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Aging baby boomers increase nurses’ workload

Donna Novak, RNBy Donna Novak, RN, DNP, CRNP
Director and Nurse Executive, Gannett Healthcare Group

The baby boom rapidly is becoming an elder boom, and this year is focusing on how this burgeoning population will affect nursing and the healthcare system in the coming years.

About 10,000 baby boomers are reaching age 65 every day in the U.S. The majority of this population requires ongoing primary care services to help manage chronic conditions, such as diabetes, obesity or hypertension. In addition, because the Affordable Care Act is expanding the number of people with medical insurance, the number of patients seeking primary care will significantly challenge our healthcare system workforce.

Studies have shown nurse practitioners are providing high quality primary care across the country — in nurse-managed centers, hospitals, clinics and private practices. In the 2007 article “Nurse Practitioners Reporting for Duty,” Tine Hansen-Turton, CEO of the National Nursing Centers Consortium, argued expanded access to nurse practitioner care is a timely strategy, but it often is hindered by “arbitrary practice, reimbursement and regulatory barriers.” This argument still is alive and well today.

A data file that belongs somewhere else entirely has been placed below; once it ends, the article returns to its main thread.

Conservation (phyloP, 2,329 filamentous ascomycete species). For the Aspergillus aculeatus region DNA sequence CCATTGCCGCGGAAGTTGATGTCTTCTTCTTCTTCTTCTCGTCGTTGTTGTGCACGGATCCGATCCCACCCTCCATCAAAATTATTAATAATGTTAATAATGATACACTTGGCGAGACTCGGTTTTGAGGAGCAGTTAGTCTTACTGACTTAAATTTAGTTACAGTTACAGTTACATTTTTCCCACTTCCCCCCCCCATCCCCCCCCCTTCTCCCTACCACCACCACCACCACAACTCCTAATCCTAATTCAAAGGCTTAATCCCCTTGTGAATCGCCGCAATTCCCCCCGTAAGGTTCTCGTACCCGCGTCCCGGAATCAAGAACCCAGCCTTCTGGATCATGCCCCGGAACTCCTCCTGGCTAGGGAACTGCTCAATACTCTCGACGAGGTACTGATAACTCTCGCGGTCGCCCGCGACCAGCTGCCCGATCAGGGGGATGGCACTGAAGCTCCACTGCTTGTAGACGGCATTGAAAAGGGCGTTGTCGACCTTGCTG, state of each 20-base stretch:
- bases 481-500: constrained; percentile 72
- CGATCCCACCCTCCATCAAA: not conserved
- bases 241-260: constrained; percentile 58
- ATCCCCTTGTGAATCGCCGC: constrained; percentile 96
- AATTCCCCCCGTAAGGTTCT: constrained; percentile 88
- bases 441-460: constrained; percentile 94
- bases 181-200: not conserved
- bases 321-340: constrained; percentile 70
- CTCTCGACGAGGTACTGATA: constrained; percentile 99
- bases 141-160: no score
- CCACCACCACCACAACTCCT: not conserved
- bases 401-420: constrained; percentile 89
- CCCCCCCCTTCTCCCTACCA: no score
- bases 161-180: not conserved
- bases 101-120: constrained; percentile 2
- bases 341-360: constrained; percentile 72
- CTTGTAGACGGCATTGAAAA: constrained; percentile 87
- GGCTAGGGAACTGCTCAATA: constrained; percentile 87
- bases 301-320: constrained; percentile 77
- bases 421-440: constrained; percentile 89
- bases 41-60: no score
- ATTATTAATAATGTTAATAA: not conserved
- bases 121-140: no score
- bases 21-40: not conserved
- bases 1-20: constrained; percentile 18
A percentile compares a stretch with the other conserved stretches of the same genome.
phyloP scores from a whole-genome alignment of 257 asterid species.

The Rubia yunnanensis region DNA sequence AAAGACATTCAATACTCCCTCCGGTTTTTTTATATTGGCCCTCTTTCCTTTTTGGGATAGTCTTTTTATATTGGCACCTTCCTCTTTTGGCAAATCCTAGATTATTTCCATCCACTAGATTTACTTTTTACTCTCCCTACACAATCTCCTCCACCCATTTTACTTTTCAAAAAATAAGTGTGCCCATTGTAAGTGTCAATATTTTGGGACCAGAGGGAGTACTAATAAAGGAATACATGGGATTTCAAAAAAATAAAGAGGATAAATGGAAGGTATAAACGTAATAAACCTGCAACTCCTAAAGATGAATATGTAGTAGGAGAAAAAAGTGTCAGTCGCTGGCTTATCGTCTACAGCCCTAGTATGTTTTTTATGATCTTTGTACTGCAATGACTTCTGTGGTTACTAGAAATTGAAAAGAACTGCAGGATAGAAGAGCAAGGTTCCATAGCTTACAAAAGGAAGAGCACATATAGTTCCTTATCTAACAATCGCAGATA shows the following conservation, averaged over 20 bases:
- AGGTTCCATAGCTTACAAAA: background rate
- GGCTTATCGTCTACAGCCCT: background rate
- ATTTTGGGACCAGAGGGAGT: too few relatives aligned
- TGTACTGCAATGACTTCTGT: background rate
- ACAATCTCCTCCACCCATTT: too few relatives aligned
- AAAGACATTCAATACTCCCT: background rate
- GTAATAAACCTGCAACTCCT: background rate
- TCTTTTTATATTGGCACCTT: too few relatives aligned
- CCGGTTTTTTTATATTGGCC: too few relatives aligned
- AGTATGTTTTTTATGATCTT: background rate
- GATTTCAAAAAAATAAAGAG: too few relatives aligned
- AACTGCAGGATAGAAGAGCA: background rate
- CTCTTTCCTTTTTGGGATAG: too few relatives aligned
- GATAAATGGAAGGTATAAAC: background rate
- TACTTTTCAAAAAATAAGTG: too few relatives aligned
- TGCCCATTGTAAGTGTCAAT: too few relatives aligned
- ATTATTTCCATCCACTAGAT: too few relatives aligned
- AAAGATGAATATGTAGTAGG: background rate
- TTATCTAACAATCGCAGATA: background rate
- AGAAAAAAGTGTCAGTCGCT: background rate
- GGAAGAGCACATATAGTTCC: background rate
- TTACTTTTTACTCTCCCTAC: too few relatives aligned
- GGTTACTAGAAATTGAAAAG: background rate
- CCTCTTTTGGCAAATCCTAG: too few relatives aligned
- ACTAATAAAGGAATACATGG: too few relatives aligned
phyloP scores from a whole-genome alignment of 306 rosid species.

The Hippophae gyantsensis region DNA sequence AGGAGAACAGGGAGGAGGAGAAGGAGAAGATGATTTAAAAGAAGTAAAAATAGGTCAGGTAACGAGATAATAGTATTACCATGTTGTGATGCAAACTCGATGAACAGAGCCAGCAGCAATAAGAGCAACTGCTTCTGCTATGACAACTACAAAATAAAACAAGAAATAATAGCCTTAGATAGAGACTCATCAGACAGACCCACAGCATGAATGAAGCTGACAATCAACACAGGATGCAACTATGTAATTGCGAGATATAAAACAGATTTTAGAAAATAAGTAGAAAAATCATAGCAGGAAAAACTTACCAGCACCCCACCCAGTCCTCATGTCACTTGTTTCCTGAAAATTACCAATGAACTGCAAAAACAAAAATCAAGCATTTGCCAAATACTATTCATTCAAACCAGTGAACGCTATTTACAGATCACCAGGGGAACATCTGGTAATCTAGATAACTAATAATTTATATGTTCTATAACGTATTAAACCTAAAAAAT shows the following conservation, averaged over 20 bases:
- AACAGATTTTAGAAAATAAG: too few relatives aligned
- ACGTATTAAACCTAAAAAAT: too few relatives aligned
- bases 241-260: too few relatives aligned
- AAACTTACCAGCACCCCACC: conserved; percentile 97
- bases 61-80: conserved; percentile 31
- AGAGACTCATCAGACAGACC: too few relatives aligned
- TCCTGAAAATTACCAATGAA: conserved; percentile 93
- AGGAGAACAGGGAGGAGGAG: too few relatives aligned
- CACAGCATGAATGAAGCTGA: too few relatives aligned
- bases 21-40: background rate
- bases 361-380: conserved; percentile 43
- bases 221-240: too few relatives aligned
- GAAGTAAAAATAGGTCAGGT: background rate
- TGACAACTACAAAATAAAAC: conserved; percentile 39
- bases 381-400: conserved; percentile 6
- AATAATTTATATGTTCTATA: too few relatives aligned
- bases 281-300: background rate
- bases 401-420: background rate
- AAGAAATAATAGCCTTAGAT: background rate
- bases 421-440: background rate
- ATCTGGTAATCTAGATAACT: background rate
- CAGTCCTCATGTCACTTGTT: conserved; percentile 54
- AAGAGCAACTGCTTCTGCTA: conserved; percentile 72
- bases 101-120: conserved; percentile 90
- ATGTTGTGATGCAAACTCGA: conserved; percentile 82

NPs are not sitting back and waiting for practice barriers to go away; they are joining together in their professional organizations such as the American Association of Nurse Practitioners to promote change. In April, nurse practitioner Deborah Wachtel, RN, ANP, MSN, MPH, the AANP state representative from Vermont, testified before the U.S. Senate Committee on Health, Education, Labor and Pensions: Subcommittee on Primary Health and Aging. Wachtel discussed the shortage of primary care physicians, and urged the committee to eliminate restrictions to NPs having full practice authority, citing her home state as a model where NPs are allowed to practice to the full scope of their training and education.

Kudos to all the advanced practice nurses who are dedicated to providing care to underserved populations and who strongly advocate for accessible, high quality healthcare for all. We hope you will look to as a resource that supports and values APNs and keeps you up to date about the ways your profession evolves to meet society’s ever-changing healthcare needs.

By | 2020-04-15T16:40:17-04:00 August 29th, 2013|Categories: Archived|1 Comment

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